This month’s newsletter includes information regarding company car drivers and private fuel, and extracts from a HMRC press release: was the Google settlement a "sweetheart deal"?
Company car drivers and private fuel
Since the tax on private fuel provided with company cars is so high, many employers now have an arrangement whereby they no longer pay for private fuel. In this case, the employee must reimburse the employer for private fuel included in petrol bills paid by the employer. Otherwise, the employee may face a tax charge.
Consider the following example:
If your private mileage for April 2016 is 560 miles, and you drive a 1900cc diesel engine car, the rate per mile to cover fuel charges, as quoted in the latest rates published by HMRC, is 11p per mile. Accordingly, you should repay £61.60 to your employer. In order to exempt yourself from the car fuel benefit charge you must be able to demonstrate that the refund was actually made in the relevant tax year, in this example 2016-17.
Based on the above example, if the vehicle’s list price when new was £25,000, and the car benefit charge rate was 26% (based on a 130g/km CO2 rating) the benefit in kind charge for the year would be £6,500. With no repayment of private fuel, there would also be a £5,772 car fuel charge. Both these amounts would be added to your taxable income for the year. If you were a higher rate tax payer the car fuel charge would cost you £2,308.80 a year in additional tax (£5,772 x 40%). This amounts to £192.40 per month.
If your actual private mileage proved, on average, to be 560 miles a month, you would therefore save £130.80 per month (£192.40 - £61.60).
It is worth crunching the numbers. Obviously, the lower your private mileage, the more likely a repayment system will save you money.
Multi-nationals and sweetheart deals
In an unprecedented move, HMRC have issued a press release regarding the accusation that Google were offered a deal that short changed UK taxpayers. Here’s what they had to say regarding the “sweetheart deal” accusation and the settlement with Google:
HMRC does not do “sweetheart deals”.
The National Audit Office has full access to our papers and has in the past scrutinised the way that we resolve disputes in large and complex enquiries. In 2012, it appointed a retired High Court Judge to examine our largest settlements and concluded that HMRC had obtained good settlements for the country in all cases. The NAO also made recommendations, which we implemented. In large, complex cases, three HMRC Commissioners have to approve any proposal for resolving disputes, including one Commissioner from an area of the business which is not directly responsible for the enquiry and the Tax Assurance Commissioner, who oversees the process and publishes an annual report on his work.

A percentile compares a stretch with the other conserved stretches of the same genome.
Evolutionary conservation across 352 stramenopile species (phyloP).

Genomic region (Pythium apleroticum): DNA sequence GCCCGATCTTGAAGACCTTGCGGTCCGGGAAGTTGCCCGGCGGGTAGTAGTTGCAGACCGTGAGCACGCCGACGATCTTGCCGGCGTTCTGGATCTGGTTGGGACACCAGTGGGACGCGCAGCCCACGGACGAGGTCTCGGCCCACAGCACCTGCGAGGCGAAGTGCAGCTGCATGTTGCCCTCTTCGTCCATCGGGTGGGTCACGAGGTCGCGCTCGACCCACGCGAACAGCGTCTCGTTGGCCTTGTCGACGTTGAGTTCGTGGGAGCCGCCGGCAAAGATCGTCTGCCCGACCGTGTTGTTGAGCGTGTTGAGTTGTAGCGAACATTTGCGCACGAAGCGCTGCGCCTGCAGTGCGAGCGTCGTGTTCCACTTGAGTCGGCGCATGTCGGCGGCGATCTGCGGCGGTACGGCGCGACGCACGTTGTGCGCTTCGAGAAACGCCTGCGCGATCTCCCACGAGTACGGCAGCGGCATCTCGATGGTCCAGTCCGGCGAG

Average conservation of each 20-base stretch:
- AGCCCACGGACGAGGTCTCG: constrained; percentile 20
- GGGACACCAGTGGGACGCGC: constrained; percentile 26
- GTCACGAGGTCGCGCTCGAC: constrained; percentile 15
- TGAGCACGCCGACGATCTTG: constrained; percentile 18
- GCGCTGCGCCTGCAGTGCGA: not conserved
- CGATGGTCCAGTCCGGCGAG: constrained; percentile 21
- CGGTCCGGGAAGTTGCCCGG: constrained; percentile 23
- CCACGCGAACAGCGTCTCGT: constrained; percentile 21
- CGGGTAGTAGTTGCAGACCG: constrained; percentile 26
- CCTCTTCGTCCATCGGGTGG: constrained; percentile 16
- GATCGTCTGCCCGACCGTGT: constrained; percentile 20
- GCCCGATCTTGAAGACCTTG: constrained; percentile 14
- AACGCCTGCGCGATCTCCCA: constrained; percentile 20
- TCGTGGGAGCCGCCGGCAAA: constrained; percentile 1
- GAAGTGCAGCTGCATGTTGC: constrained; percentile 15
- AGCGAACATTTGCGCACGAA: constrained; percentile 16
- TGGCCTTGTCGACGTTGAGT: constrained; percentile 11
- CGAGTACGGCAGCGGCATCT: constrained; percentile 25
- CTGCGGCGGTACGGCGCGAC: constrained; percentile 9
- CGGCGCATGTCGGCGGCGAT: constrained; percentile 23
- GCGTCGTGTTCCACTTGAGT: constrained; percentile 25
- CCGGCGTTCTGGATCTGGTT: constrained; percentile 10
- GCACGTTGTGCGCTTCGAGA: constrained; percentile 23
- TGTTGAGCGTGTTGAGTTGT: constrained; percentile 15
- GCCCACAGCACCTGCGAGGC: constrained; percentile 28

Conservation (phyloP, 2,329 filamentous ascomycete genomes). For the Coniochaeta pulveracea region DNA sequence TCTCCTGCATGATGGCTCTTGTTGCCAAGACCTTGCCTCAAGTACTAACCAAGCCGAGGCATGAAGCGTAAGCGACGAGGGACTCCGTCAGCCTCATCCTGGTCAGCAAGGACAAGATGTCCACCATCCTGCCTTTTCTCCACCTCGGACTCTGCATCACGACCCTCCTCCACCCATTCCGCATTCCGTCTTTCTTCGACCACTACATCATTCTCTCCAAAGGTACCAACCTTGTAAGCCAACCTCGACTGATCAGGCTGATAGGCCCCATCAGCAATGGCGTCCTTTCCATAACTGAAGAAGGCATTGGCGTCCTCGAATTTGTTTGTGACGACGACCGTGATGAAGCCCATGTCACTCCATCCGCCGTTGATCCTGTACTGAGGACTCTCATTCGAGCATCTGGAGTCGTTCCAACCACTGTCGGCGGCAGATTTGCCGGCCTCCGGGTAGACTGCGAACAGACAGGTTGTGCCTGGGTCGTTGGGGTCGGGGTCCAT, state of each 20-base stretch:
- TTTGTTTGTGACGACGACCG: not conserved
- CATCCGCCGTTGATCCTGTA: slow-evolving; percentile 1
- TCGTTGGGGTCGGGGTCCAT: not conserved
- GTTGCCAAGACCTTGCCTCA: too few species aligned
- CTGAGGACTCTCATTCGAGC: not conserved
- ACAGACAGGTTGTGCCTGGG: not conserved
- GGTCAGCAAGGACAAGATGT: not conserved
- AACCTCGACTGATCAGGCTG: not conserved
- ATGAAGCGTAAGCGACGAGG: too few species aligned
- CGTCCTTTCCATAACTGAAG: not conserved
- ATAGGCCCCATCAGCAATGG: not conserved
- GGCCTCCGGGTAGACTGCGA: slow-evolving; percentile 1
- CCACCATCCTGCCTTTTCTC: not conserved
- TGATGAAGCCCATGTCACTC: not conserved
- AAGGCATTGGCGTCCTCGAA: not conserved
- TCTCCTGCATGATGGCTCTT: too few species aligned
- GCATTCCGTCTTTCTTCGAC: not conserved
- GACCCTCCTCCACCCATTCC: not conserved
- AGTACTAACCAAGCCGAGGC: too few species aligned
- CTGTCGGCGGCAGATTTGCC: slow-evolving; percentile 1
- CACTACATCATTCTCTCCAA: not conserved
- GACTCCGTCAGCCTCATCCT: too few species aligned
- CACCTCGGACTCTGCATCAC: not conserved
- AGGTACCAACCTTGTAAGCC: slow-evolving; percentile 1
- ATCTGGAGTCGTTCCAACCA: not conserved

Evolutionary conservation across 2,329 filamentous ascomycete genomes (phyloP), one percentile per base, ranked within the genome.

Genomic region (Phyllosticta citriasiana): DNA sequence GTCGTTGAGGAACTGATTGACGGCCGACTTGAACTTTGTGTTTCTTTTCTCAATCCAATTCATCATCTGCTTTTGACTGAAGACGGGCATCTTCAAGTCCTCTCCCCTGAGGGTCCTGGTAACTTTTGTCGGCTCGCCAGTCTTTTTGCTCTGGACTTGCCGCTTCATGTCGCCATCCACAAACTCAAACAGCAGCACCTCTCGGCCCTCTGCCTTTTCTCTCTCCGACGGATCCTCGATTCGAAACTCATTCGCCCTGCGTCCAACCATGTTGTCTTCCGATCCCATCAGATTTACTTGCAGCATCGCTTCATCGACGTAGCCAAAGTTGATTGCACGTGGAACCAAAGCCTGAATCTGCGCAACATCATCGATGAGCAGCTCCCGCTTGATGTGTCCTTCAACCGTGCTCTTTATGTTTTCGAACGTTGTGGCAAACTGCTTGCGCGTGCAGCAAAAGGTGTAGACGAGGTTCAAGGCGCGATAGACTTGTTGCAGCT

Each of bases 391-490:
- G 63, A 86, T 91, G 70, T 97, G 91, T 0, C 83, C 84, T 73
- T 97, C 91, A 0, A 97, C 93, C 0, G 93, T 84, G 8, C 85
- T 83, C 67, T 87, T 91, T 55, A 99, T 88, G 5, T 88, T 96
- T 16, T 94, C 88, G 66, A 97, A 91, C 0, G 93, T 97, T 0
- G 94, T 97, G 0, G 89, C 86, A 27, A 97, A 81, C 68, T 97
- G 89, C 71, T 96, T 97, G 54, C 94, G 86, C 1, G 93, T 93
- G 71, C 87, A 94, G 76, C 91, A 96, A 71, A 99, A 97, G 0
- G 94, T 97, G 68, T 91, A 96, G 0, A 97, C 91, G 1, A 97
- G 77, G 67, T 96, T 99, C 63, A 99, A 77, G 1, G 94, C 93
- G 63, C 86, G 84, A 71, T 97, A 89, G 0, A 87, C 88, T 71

This process is subject to routine scrutiny by the NAO.
The Google enquiry
On 22 January 2016, Google announced that it had reached agreement with HMRC to pay an additional amount of £130 million in Corporation Tax and interest, as a result of HMRC’s investigation which started in 2010. This sum is over and above the tax that they have paid for past years (or would pay for the current period were it not for HMRC’s enquiry). The current tax charge that Google took in its accounts increased significantly from 2012, when the company first disclosed that it was under enquiry and made a provision for additional tax.
Some commentators have applied Google’s group profit margin to its sales to UK customers and estimated that Google’s UK Corporation Tax is equivalent to an effective tax rate of around 3% on the group’s profit’s arising in the UK.
This calculation does not reflect how tax law works.
In accordance with our published guidelines on resolving disputes, HMRC has taxed all of Google’s profits chargeable to tax in the UK for the period in question, at the full statutory rate of tax.
There has been media speculation about what other European tax authorities are doing regarding Google. We can’t comment on enquiries carried out in other countries, or on media speculation about them. So far, there has been no public confirmation that other countries have concluded enquiries with Google, either by agreement or by litigation. HMRC is satisfied that our enquiry has secured all the tax that is due in the UK.”
Member since: 10th July 2012
A quick introduction - I'm John Waine, Director of TheBestOfOswestry. Having lived in this beautiful area for around 20 years now, I have decided to stay. :)
With kind thanks